For the past 10 years I’ve been actively supporting the normalisation of sex positivity, consensual non-monogamous relationship structures and the legitimacy of sex work. My advocacy work includes support for the unionisation of the striptease industry and Decrim Now, a group in dialogue with MPs and other political allies for decriminalisation of the sex industry.
I was born in Manchester but grew up in Yeovil, a working class, rural community in Somerset; the daughter of devout Christian parents.
My parents did well to keep up appearances but I could see they had needs, things they wanted to discuss and resolve. Eventually lack of communication and the fear of having to admit what was wrong drove them apart. Later in life, whilst working as a lap-dancer, I must have spent hundreds of hours giving my customers a space to openly talk about their painful moments, knowing full well how rare but valuable those opportunities to speak openly were.
It helped me understand the critical importance of communication in relationships.
I’ve always viewed my experience with sex work as one of the greatest tools in exploring my sexuality and femininity. I worked as a lap dancer for 16 years and was surrounded by other women who were on a similar journey of self-discovery. Taking your clothes off for money and learning how to engage someone enough to invest their hard earned money in such an experience can be empowering and crushing in equal measure. Often clients would come armed with their negative experiences, looking for someone or somewhere to offload, and without experience you can easily become an unlucky recipient. What became very obvious to me was how clients always seemed to value genuine connection over visual stimulation and regardless of whether they found you attractive or not, you could be sure they would at least respect you if you gave them your time and consideration.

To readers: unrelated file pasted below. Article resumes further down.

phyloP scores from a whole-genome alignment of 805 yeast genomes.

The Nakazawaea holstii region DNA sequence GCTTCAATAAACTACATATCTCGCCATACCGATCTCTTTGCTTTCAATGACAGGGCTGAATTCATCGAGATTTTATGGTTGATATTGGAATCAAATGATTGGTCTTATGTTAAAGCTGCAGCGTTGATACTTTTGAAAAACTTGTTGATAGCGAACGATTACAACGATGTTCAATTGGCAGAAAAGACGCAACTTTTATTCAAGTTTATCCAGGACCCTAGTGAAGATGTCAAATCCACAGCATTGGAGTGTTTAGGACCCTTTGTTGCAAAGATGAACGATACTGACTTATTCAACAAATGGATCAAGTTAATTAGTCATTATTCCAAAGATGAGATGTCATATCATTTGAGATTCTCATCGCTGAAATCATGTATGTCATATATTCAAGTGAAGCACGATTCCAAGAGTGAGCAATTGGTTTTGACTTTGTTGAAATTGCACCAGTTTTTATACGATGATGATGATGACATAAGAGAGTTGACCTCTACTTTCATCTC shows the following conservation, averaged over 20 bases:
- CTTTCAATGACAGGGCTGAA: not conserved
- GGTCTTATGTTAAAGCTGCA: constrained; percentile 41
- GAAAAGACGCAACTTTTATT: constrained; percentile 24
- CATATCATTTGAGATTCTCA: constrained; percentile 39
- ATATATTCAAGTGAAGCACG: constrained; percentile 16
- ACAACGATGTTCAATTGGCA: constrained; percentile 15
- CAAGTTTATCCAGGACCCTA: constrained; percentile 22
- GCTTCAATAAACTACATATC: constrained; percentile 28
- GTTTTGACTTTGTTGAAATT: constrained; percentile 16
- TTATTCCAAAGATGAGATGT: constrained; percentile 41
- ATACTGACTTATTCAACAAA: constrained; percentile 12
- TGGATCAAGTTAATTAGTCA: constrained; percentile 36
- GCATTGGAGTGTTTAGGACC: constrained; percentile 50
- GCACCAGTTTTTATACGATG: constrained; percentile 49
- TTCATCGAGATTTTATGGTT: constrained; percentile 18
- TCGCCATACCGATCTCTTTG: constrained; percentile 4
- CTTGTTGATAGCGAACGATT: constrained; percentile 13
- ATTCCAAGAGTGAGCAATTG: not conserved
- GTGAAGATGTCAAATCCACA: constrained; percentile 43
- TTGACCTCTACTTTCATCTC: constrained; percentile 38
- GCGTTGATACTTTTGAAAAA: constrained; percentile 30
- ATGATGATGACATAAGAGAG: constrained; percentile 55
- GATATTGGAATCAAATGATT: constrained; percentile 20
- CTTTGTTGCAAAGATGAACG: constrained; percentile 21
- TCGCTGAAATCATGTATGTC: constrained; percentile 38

A lap-dancer, or indeed a sex worker of any kind, is often a care-giver, a guide that can help clients navigate the grey area between their professional and personal lives. Often seeking the services of a sex worker is the most acceptable form of therapy.
As a choice, it is often burdened with shame, marginalisation, and trivialisation of one’s hard-won choices.
However, sex-positive spaces and open-minded communities are proving to be a crucial element to shifting collective perception.
Just like online dating and digital communities have been widely shared fixtures of everyday life, so sex-positive communities and spaces are beginning to thrive in places where they previously were not able to.
Besides cultivating a community with Feeld, as well as with fellow activists in London and online, I wanted to share my own experience with a wider TV audience and continue forging a new path towards talking openly about sexuality and non-monogamous relationships in a healthy and constructive way.